Aboriginal Affairs Minister Bernard Valcourt defended Bill C-33, dubbed the First Nations Control of First Nations Education Act, saying it meets the five conditions outlined by the Assembly of First Nations and chiefs during a meeting in December.
"All the concerns they expressed are being addressed," Valcourt told reporters on Thursday. He added that he hopes those chiefs opposed to the legislation will come around after reading it.
The bill — which provides $1.3 billion over three years to First Nations starting in 2016 — outlines ways in which aboriginal communities can band together to effectively form school boards while receiving sustainable funding, a government official told a technical briefing shortly before the bill was introduced in Parliament.
The official said the funding will flow to 600 First Nations the same way that provincial school boards currently receive funding.
The legislation, however, also gives Valcourt, as the federal aboriginal affairs minister, the power to impose third-party management on under-performing schools — something that has irked some First Nations.
It creates a so-called joint council of education experts, appointed by the minister and First Nations, who will report to Ottawa about how aboriginal schools are performing. Schools will be required to hire inspectors to ensure the schools are adhering to the act and meeting standards for the amount of instruction hours, teacher performance and curriculum.
That inspector reports to the joint council. Wayward schools will be placed under emergency management by the federal government.
Valcourt insisted on Thursday that the joint councils will merely provide Ottawa with information on how the schools are performing, not give the feds direct control. The councils, in fact, prevent "unilateral oversight by the minister."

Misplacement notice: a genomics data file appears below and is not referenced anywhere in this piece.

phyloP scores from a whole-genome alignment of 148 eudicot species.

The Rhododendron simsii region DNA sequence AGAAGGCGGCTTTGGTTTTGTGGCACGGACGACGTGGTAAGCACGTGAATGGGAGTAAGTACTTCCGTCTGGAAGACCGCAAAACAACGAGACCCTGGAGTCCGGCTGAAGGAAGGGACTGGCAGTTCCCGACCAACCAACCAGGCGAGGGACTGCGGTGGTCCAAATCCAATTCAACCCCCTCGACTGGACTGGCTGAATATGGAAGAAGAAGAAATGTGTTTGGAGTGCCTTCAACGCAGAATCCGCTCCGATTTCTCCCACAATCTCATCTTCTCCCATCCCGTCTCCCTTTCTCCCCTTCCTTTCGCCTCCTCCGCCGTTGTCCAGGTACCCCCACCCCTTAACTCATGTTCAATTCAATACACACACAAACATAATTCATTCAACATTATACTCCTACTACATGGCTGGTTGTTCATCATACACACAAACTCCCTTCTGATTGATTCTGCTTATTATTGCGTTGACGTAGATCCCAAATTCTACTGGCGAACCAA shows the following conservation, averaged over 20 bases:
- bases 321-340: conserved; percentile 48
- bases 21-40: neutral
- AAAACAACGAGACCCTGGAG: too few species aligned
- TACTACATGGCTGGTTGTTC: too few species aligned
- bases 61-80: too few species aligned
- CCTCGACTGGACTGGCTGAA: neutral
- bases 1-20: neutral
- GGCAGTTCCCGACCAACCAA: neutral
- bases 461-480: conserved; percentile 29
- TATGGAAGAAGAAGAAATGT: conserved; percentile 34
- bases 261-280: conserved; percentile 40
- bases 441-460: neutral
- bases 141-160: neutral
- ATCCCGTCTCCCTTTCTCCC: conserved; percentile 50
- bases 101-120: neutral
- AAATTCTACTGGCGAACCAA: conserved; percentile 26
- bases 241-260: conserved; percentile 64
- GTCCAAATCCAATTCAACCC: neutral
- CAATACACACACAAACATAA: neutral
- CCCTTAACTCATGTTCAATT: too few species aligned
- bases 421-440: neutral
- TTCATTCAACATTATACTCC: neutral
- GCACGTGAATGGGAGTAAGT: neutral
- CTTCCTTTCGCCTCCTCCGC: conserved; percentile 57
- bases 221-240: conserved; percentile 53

Some of the country's First Nations have rejected Ottawa's efforts, saying all authority remains in the hands of the federal government under the legislation and that natives continue to lack any control over their education systems.
They also say funding is insufficient.
Vice Chief Bobby Cameron of the Federation of Saskatchewan Indian Nations says aboriginals have treaty rights to education under international law that cannot take a back seat to federal legislation.
He adds that the federal government failed to consult in any serious way with First Nations and have ignored all concerns raised by aboriginal organizations.
"We continue to urge our First Nations in Saskatchewan to develop their own education acts to protect their inherent and treaty right to education," he said in a statement. "We will safeguard the future of our children."
But Shawn Atleo, national chief of the Assembly of First Nations, expressed cautious support of the bill, saying he would continue to push for total First Nations control of their schools.
"I see the key elements reflected and now First Nations must have the opportunity to fully review and fully engage on the next steps," he told a Parliament Hill news conference. "I encourage all First Nations to do the analysis."
He added: "We do want to see the minister out of our lives."
Atleo appeared with Stephen Harper in Alberta in February as the prime minister unveiled his government's retooled plan to reform First Nations education. The chief assured his regional counterparts that the Conservatives had agreed to conditions set out last year that threatened to derail the reform process.
Those conditions called on the government to ensure aboriginal communities retain control of education, and to provide a statutory funding guarantee, recognition of First Nations languages and culture, shared oversight and ongoing, meaningful engagement.
Aboriginal Affairs and Northern Development Canada says that in 2011-12, it spent about $1.55 billion on First Nations education from kindergarten to Grade 12, and another $322 million on First Nations and Inuit students pursuing post-secondary education.
That’s on top of about $200 million spent on infrastructure for schools and classrooms.
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